US: Management consulting firm McKinsey & Company has published a report that identifies 3D printing as a key area of “construction’s digital future.” The report also looks at 5D building information modeling, IoT, and other technologies.
3D printing in the construction industry might not be the most fully formed area of additive manufacturing—most 3D printed houses and buildings can be seen as formative efforts—but construction can undoubtedly become one of the most large-scale applications for additive.
This opinion has now been backed up by management consulting firm McKinsey, which has identified 3D printing as a key part of “construction’s digital future.”
The report looks at five trends that will shape construction and capital projects:
- Higher-definition surveying and geolocation
- Next-generation 5D building information modeling
- Digital collaboration and mobility
- The Internet of Things and advanced analytics
- Future-proof design and construction
Though the ambiguous-sounding term “5D building” might trigger excitement for makers, it is actually the “future-proof design and construction” category into which 3D printing falls.
In this area, McKinsey says that “new building materials, such as self-healing concrete, aerogels, and nanomaterials, as well as innovative construction approaches, such as 3D printing and preassembled modules, can lower costs and speed up construction while improving quality and safety.”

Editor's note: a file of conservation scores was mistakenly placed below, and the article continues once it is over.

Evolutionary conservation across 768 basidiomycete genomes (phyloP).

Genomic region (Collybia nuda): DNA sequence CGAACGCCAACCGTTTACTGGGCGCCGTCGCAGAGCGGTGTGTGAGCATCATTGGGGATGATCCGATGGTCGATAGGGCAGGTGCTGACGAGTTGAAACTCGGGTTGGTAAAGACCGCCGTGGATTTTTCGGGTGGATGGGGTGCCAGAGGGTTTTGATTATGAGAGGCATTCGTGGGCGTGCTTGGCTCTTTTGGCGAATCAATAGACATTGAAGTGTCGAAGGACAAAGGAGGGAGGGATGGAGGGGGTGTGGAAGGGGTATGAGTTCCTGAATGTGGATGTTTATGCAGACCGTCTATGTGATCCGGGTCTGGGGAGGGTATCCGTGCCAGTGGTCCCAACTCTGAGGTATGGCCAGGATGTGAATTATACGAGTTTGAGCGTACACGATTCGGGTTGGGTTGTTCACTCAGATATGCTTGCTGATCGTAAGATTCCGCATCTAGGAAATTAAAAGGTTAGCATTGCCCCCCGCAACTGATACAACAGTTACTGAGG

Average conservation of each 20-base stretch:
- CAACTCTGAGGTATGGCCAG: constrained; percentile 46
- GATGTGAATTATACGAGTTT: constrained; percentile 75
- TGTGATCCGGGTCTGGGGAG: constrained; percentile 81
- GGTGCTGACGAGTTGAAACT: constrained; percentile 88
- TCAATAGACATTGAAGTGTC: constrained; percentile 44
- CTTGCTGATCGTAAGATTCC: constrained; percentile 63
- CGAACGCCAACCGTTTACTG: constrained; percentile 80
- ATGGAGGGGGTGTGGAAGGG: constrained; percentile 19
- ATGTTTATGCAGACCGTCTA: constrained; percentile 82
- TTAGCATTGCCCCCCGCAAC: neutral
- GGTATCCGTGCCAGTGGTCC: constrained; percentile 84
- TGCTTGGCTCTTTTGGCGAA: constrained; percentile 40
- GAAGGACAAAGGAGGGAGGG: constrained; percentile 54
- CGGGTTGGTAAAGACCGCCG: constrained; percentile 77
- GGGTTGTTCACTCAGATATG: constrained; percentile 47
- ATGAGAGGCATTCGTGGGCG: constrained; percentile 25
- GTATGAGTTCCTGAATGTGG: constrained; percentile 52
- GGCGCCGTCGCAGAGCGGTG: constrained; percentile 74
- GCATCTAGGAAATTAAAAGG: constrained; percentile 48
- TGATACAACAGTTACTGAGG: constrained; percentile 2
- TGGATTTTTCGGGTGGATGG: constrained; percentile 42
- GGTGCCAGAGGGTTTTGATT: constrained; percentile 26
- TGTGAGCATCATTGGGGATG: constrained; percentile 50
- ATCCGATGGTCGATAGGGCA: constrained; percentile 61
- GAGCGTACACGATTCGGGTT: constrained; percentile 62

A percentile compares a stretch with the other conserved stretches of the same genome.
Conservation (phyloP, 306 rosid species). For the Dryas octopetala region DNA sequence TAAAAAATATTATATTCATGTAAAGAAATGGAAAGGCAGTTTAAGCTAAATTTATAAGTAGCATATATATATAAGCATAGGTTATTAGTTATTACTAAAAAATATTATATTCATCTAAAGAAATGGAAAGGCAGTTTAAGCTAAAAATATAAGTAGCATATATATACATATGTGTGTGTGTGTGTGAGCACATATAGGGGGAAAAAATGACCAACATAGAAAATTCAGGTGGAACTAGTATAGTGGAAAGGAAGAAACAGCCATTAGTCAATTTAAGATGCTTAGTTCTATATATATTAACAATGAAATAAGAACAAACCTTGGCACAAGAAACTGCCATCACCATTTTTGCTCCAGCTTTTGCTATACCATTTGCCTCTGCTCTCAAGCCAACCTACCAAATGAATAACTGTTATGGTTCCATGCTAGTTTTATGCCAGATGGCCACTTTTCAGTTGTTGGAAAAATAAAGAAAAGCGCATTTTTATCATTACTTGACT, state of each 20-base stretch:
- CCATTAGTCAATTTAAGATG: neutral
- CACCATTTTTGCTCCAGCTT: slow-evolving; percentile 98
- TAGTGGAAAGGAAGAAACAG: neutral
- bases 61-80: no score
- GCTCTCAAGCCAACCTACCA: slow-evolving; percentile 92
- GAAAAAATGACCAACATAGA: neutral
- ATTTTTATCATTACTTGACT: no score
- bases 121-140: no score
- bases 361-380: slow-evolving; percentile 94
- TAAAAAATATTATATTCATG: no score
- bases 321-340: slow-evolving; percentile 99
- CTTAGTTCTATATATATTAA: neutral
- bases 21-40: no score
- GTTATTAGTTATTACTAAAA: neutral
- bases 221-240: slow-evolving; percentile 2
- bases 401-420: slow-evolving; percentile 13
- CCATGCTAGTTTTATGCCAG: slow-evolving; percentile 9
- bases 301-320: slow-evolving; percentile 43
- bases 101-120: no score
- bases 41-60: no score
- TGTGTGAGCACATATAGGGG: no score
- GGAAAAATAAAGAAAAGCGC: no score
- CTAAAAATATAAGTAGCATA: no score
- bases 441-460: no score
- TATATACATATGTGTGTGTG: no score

And while the consulting firm admits that 3D printing isn’t totally there yet in terms of major project readiness, it predicts that additive could be a major part of future building work.
Printing submodules or complete concrete structures before assembly and internal work could transform the industry with respect to design, cost, and time,” the report states, while conceding that “3D printing is still in the early stages of its development and cannot yet be deployed at the scale and speed required for large projects.”
But before construction firms lay their first brick (or extrude their first layer), they must first draw up comprehensive blueprints, and the McKinsey report also looks at the ways building design will change in the future.
A big part of construction’s future will purportedly lie with “5D building information modeling,” a more advanced (though we wouldn’t necessarily say more dimensional) form of 3D modeling that also incorporates the factors of schedule and budget into CAD projects.